08 October 2021

We all need to take action to tackle inequality for people with serious mental illness

WMHD 2021On World Mental Health Day (Sunday 10th October) Avon and Wiltshire Mental Health Partnership (AWP) NHS Trust is championing equality for people with serious mental illness.

This year the theme for World Mental Health Day is 'mental health in an unequal world' and AWP is calling on everyone to come together to take action to tackle the inequalities experienced by people with serious mental illness.

We want everyone to think about the world they want to see that reflects equality in all things mental health, and the unique contribution you can make to turn that into reality.  This could be having a conversation about mental health, checking in with someone you've not spoken to for a while, making a commitment to give yourself some time to reflect on how you are feeling, asking your local MP to support better funding of and access to mental health services.

Dominic Hardisty, Chief Executive at AWP, has pledged: "My pledge for World Mental Health Day, is that we will do everything we can in our services to improve the physical health of the people we care for, and my ask of everyone working in the health and care sector across the world is, let's do everything we can to give these people better life chances."

The life expectation for people with a serious mental illness is 15-20 years lower than for the general population. In most cases, this is not due to their mental illness but because of poor physical health, or other conditions related to mental illness, like diabetes and high blood pressure. That's a really big inequality and it's time for change.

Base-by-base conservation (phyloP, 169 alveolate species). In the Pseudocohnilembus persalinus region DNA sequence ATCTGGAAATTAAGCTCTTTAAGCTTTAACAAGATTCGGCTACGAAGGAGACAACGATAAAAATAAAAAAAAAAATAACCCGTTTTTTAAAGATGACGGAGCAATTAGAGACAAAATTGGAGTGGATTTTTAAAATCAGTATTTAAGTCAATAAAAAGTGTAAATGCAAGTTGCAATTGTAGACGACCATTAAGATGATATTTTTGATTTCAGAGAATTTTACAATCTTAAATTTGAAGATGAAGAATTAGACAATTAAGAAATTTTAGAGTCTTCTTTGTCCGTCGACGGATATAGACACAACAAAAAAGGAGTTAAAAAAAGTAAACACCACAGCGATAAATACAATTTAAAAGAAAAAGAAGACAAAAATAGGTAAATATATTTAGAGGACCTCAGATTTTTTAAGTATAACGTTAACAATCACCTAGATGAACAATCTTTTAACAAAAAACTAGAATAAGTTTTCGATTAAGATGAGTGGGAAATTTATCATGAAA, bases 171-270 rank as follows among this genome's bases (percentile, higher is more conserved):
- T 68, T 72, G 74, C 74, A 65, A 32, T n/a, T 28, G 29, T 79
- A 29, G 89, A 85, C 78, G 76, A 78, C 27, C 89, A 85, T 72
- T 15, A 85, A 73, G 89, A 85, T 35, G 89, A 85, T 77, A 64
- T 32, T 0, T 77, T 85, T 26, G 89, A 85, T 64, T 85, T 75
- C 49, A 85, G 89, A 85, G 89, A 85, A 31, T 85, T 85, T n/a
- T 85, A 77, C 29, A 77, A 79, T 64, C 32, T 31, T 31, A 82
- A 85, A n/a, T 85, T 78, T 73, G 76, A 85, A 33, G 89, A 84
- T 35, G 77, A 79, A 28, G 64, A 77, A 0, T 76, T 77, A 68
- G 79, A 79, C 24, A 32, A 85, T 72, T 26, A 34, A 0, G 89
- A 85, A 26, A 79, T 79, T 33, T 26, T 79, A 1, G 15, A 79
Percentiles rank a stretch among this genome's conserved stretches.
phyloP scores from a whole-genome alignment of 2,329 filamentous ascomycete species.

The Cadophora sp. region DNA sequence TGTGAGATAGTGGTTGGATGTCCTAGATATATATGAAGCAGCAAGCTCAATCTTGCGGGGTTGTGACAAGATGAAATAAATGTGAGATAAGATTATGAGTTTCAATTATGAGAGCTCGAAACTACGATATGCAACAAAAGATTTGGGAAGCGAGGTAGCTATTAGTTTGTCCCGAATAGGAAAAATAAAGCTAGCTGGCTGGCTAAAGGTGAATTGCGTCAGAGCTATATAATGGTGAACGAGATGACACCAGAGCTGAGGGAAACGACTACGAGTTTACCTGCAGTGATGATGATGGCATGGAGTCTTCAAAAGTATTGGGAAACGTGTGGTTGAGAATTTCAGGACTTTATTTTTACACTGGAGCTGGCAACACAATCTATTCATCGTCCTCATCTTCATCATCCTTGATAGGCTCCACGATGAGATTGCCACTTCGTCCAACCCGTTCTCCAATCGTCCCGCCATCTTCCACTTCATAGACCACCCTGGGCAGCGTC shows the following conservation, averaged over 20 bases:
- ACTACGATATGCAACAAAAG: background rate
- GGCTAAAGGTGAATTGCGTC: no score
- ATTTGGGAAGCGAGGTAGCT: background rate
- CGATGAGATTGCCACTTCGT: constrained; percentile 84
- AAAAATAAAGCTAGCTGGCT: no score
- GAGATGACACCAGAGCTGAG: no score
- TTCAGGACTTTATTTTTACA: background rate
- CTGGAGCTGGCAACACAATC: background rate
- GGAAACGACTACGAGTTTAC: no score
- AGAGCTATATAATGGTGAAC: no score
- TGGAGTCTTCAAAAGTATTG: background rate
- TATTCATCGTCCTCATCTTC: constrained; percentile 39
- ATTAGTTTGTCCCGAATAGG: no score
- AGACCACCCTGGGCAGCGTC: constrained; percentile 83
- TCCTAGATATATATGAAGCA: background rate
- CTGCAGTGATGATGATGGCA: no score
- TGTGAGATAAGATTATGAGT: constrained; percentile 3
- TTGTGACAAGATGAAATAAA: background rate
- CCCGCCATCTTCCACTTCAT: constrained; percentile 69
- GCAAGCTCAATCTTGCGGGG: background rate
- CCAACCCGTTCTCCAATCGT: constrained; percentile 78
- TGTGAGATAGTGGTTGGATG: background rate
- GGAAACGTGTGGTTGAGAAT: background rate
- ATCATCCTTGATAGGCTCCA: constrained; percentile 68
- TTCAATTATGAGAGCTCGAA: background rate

We have made a short film for World Mental Health Day highlighting what an equal world for people with serious mental health illness means and looks like to our staff, patients, service users and system partners.  Please take a look at this and then let us know what your pledge and commitment is to end inequality for people with serious mental health illness. 

You can share your thoughts, pledges and ideas on our social media channels (Twitter - @AWPNHS and Facebook - @AWPNHS) on Sunday 10th October or you can send them to awp.communications@nhs.net

Now is the time to take action and move things forward for people affected by mental illness.

AWP is committed to tackling inequalities through a number of projects including working with its Strategic Experts by Experience Group (SEG) to co-produce and continue to improve services. The Trust also provides an Individual Placement and Support (IPS) service where dedicated Employment Specialists work alongside Recovery and Early Intervention teams to support patients and service users in finding and staying in work. They help with career progression, creating CVs, job applications and interview skills.

A patient, who has been helped by the IPS team, said: "I have lived with anxiety, low self-esteem and depression for years. Working is my lifeline because it gives me a purpose, a reason to get out of bed in the morning. I was out of work for most of the pandemic, then when I got a job I told my employer about my mental health issues. He was awful, he didn't understand at all and I ended up being bullied. The mental health team helped me look for another job, filling out applications, re-writing my CV, getting better at interviews and just keeping me positive. Then I got a job and I'm still there, settling in nicely, but I couldn't have done it without the team keeping me going. It goes to show how hard it is for people with mental health issues because there is a lot of unfairness out there."

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